On our second day of our Canadian Rockies adventure (did you miss Day 1?) we woke up to a cool morning as we departed Radium Hot Springs for the entrance to the first park: Kootenay National Park (official) (Wikipedia). The weather so far wasn’t unlike what Seattle had experienced this summer: warm, dry days and cool, refreshing nights. After a tasty breakfast at the motel, we hit the road for the park entrance – it was less than a kilometer away.
The actual entrance to the park was unique in that it went through a canyon – Sinclair Canyon, to be exact – on its way to a valley where you could see cool alpine rivers and sweeping views of the valley and its bordering mountains.
After the gorge we stopped at the actual Radium Hot Springs Pools. Spoiler alert: the springs aren’t actually visible nor are you able to really swim in what one thinks of when they think of a hot spring – they’re literal swimming pools. The springs are used to feed a couple different swimming pools. Bummer.
This was probably one of two really good, clear days out of our entire trip. The wildfires that ravaged parts of British Columbia and Alberta did a number on the visibility later in the week (it cleared the day after we left…naturally). For the duration of our trip (and probably quite some time before and after, there was a very broad fire ban covering all of the National Parks within the region.
We wound up Highway 93 towards the Town of Banff stopping along the way at anything that looked like it’d be something worth stopping. The roads within the parks are signed well and help you locate things to see. There were waterfalls, paint pots, scenic overlooks, lodges and even just plain campsites to stop and take a gander at.
There was simply no shortage of things to stop and marvel at.
We arrived in Banff, AB in mid afternoon. It’s a cute small town – if you’ve been to Whistler, BC it sort of reminds me of that, at least the downtown portion. It’s a completely and utterly overrun with tourists both on foot and in cars, however a few blocks away from the downtown area – with its restaurants, souvenir shops, bars and other stores designed to part a visitor from their money – it’s just a regular town. There were really pretty views all over from within the town.
After we settled into our bed & breakfast, which was a short ten-minute walk downtown, we grabbed something to eat, and then walked across the Bow River towards some the aptly-named Bow River Falls.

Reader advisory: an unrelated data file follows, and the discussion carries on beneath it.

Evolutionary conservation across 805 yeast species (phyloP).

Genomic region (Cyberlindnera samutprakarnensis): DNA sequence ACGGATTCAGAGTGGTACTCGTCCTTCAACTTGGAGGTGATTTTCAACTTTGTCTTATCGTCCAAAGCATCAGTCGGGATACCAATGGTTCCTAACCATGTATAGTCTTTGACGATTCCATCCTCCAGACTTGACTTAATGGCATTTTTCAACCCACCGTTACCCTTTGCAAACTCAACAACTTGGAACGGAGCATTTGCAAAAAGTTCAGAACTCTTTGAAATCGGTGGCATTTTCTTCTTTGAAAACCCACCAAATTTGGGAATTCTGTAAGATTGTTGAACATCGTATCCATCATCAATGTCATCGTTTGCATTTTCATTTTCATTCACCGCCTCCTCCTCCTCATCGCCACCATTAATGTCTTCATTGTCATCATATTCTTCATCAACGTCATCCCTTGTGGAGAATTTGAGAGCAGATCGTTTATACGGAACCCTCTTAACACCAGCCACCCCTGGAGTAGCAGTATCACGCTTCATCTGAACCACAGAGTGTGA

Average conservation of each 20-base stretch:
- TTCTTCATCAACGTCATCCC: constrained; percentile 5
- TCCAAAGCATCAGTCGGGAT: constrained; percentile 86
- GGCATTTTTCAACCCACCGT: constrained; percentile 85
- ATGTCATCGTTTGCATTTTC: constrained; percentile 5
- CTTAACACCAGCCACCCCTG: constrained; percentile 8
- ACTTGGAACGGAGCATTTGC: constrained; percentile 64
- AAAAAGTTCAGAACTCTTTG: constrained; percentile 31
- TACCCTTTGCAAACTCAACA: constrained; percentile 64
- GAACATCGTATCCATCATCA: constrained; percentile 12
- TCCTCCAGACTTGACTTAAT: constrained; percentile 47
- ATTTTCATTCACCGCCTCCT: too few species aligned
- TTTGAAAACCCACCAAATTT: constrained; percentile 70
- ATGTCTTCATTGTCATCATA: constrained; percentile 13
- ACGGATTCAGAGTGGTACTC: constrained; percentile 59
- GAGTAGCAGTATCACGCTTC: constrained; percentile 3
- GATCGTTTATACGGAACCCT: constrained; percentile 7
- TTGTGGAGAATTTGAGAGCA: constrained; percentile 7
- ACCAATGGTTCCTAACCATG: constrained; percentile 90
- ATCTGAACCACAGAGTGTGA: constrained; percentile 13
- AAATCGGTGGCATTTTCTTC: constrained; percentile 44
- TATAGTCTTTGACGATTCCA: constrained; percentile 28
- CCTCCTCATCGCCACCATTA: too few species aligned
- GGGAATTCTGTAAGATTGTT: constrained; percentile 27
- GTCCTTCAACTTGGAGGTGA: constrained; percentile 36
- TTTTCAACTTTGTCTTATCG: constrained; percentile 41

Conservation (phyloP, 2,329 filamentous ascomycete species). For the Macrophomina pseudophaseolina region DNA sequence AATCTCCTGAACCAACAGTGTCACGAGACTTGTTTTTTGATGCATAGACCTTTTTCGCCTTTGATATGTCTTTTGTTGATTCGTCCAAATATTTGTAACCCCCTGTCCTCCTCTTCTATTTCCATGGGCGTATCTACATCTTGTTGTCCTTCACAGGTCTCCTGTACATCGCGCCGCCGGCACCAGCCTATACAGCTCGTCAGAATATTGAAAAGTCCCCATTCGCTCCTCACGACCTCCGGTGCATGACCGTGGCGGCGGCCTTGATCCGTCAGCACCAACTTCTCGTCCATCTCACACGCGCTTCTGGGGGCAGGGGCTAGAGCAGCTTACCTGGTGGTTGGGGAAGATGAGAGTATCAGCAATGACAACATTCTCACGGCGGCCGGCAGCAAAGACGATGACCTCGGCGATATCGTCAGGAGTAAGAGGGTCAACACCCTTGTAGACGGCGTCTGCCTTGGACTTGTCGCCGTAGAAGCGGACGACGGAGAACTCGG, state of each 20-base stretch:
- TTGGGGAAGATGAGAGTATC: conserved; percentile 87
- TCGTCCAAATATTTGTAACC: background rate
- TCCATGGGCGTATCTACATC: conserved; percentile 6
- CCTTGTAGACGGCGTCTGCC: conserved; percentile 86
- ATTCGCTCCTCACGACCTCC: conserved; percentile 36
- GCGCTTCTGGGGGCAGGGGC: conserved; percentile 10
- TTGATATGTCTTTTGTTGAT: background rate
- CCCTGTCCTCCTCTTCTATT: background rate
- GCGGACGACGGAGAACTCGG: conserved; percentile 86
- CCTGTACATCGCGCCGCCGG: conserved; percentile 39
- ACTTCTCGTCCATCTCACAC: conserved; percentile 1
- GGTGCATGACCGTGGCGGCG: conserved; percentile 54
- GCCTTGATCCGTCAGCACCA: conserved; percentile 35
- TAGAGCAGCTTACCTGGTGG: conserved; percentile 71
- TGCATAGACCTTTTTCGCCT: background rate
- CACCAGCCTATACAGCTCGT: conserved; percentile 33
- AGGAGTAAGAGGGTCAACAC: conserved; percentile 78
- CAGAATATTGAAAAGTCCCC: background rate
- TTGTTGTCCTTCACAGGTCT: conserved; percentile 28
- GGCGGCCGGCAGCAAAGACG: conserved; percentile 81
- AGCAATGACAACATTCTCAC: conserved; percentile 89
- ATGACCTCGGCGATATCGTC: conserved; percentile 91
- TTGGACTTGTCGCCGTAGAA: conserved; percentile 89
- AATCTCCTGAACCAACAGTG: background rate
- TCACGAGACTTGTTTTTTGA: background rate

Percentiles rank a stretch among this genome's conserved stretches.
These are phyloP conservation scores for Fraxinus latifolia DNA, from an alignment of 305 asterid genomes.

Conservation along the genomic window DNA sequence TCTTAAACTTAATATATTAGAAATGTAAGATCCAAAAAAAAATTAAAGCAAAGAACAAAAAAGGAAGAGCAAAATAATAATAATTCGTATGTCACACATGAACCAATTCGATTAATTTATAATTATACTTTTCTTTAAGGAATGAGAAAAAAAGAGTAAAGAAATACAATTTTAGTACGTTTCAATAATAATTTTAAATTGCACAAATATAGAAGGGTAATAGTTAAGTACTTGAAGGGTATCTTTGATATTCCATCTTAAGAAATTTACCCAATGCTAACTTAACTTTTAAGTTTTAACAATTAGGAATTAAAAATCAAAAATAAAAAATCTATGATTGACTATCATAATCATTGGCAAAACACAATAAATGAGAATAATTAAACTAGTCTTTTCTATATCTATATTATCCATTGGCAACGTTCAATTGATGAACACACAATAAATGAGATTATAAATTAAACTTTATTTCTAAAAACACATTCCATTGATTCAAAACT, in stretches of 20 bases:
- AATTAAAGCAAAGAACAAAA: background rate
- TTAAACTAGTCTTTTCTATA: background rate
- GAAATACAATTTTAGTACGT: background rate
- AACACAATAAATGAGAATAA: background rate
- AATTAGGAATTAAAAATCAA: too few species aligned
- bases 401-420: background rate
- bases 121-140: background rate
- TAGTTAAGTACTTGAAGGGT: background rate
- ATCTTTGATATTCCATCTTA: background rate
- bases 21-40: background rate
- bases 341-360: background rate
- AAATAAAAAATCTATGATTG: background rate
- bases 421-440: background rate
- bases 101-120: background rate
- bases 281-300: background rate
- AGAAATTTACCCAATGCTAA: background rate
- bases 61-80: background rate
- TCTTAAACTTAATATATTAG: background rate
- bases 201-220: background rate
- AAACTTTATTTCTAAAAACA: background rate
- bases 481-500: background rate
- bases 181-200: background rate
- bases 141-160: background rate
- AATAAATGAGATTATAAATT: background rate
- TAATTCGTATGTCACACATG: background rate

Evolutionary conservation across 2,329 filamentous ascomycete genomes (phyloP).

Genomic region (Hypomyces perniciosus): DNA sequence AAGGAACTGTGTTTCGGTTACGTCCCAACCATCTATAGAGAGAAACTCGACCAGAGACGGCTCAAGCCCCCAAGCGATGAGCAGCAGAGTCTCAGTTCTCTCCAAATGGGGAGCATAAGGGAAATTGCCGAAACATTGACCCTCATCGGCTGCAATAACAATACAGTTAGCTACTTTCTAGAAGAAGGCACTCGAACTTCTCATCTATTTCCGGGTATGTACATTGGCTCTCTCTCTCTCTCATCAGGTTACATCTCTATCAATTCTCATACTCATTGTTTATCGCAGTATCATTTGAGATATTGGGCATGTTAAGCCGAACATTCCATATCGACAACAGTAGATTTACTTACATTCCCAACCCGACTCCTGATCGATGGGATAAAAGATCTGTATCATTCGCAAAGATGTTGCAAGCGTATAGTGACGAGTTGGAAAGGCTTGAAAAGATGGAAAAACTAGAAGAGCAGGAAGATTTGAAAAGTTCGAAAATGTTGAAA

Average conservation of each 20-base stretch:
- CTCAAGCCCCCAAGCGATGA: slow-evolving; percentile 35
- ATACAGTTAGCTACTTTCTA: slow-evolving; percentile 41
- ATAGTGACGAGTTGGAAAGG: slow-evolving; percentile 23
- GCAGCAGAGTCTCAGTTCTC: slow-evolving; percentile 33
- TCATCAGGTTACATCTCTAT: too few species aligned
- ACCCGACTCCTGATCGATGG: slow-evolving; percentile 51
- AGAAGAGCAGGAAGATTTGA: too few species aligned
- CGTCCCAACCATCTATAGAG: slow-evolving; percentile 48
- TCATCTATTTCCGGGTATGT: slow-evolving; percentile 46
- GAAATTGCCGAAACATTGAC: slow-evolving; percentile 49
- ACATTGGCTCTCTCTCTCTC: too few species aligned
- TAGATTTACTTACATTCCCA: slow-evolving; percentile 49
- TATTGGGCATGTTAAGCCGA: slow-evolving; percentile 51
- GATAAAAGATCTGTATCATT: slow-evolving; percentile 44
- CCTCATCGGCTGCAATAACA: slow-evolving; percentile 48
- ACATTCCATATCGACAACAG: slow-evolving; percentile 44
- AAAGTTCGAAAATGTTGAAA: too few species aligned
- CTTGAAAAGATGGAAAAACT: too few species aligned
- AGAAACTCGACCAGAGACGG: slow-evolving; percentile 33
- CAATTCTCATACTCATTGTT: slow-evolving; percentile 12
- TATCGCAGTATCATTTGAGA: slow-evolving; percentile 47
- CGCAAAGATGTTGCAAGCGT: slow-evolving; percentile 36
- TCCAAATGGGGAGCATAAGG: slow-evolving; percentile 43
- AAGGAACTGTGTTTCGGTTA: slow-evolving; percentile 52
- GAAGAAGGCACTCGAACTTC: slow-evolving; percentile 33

The Town has a nice groomed path along the Bow River with steps and paved trails and such – which also make it prime real estate for tourists that probably never set foot off pavement; a serene riverside walk is unlikely. The falls and the river were pretty cool. There are some river tours and such, and if you walk even further out of town there’s a gondola you can take up to the top of a nearby mountain (free shuttle!).
After got back we ended up at Banff Ave Brewing Co and enjoyed some frosty adult beverages and some snacks. This was probably the easiest drinking and very delicious beer I’ve had in recent memory:
I wish I could find an easy way to get it by the caseload here in Seattle. If anyone would like to acquire a case or five and bring it down here….I’d be much obliged.
After the beverages we retired to our stuffy and hot B&B without a window fan for a restless night’s sleep. It was very warm during the day (90s) and super cool at night – but without a fan to exchange the air it was very stuff. The hostess at the B&B had earlier recommended a few places for us to visit tomorrow – when we’ll head for our next two nights at Lake Louise, AB – which was a change of plans as another B&B had mistakenly booked us for the wrong date – so we had no accommodations. Find out where we ended up for Day 3 and 4!
Note – While many of the pictures shown here came from my phone, I also brought my Nikon D7100 DSLR along. The photos I took with the Nikon are much higher resolution and better quality than an iPhone. Those photos link to my photo site, where you can find photographs from this trip as well as many others over the years.